I decided to move home to Buffalo to work on growing my foundation and begin the development of a neurological recovery center. I needed to be home to start networking and start putting it all together. I want to advocate for people here who don’t know the resources available to them. I gave ten years to my own therapy and recovery as a full-time job. So it was time to move on to my other goals and passions that had developed since my injury. Recovery is something lifelong but can’t be the only thing you do and consume every aspect of your life. It would be another tragedy not to live life or strive to do what you want or are called to do. It’s finding a balance. It was extremely difficult giving up therapy feeling as though I am as good as I’m going to be. Feeling that the function I have is the most I’ll ever get. Therapy kept hope alive inside me, and when I left it behind (yes to pursue other goals and dreams), I felt sad that I was giving up. Is this it for me? Will I heal more or am I just coming to the realization that I’ve gained all I could in my recovery? It’s very hard to know the answers to those questions, but I ended up grieving when I transitioned home and did not see that coming. It hit me hard because I expected to pick up my life back in my hometown and it just didn’t happen that way. I needed time to adjust in many ways. There clearly was a level of acceptance I had not gone through because I was always in therapy with the mindset of gaining more function, more strength, more movement, more, more, more. Even though improvements were slow, it kept me healthy and in shape. Coming home and not involved in any therapy has made me feel more depressed and less healthy. I’ve lost muscle tone quickly, realizing how much exercise 3-5 days a week helped! I know getting a recovery center built here will truly help me and others in this area with nowhere to go to get intense exercise. So it’s my mission!!!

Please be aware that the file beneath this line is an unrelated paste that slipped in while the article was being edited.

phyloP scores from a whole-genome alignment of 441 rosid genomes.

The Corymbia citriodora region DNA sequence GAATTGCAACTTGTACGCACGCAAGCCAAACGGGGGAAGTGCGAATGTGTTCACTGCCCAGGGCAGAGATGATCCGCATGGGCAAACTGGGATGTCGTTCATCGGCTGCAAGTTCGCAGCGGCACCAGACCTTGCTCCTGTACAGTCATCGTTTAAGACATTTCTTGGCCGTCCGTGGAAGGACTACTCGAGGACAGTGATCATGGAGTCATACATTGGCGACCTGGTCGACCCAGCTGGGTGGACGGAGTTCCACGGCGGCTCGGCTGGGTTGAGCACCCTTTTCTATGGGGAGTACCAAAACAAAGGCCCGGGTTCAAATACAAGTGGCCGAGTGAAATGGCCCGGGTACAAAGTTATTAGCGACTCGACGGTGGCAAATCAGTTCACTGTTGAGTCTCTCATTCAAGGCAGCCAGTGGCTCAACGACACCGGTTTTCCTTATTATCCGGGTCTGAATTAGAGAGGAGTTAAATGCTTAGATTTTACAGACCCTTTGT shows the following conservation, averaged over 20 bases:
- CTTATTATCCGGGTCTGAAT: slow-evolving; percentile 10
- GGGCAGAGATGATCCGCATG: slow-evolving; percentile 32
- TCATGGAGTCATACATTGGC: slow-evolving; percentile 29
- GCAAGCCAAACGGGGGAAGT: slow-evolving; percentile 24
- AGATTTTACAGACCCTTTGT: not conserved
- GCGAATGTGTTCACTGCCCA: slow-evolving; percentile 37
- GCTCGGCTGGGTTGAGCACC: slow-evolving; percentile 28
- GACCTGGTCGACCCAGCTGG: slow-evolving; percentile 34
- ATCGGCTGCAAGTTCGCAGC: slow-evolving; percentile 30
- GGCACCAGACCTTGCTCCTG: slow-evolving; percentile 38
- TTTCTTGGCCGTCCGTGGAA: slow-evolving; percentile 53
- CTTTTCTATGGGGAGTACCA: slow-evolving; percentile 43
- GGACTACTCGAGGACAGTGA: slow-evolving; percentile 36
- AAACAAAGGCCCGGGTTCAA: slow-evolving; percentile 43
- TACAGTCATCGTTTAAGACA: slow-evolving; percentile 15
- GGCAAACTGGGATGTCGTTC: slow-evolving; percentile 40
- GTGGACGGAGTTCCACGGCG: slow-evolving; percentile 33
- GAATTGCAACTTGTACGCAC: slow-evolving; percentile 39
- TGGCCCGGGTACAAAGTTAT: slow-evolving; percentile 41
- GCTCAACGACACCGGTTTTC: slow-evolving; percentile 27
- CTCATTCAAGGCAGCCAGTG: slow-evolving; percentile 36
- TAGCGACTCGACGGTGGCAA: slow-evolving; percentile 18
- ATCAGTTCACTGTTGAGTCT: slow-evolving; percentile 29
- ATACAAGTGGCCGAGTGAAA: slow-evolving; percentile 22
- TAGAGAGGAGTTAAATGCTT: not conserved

Did you do all the design and decorating yourself? If not, who can we give a shout out to?

It was my mom and I who did all the interior design and decorating

I noticed your design is not what one would expect to see in a “accessible or modified home”.  Your kitchen counter is normal height level, there are no apparent roll under cabinets, your bathroom is a regular tub, and your bed and closet do not seem any different from what one would expect to see.  There no visible “wheelchair accessible” design elements.  Can you describe where they would and how you decided on the features in each room?

The reason I chose the features in the way that I did were for very specific reasons. First of all I wanted my home to be what is considered ‘universal design’, where accessibility doesn’t look as though something was modified to be made that way for any particular reason other than the fact that you liked the design element in that room. I want to my home to be a reflection of me, the sanctuary to go and feel safe and comfortable. Then I wanted my space to be as functional as possible given my C5-6 level of injury. I did not lower the counters in my kitchen for example, because I knew that I would be unable to cook myself and did not want to make pmore difficult on those that would be cooking in my kitchen. So there were some elements that I decided to do simple standard measurements for, knowing it wasn’t something I would really be able to use myself anyways. Instead I decided to focus more on the things that would make the biggest difference for me such as the doors, bathroom vanity, shower controls, closet design, and a home automation system. Here are a few things I decided to do:

Doors: I used a door handle that is attached and connected at the top & bottom so I can slide my hand into the handle because I am unable to grasp a regular doorknob or push handle. The door also uses a roller instead of a normal latch to easily push the door open or close without needing any force.

Bathroom Vanity: for this I decided to take out the second sink, make that a vanity for myself to get ready at and on the other side I put a sink in that was functional for me and so I could reach the lever to control the water. There is no piping for the plumbing in the way and I put the vanity drawers to the outside keep the entire middle section free for me to move from one side to the other easily. The counter is also at a lowered height.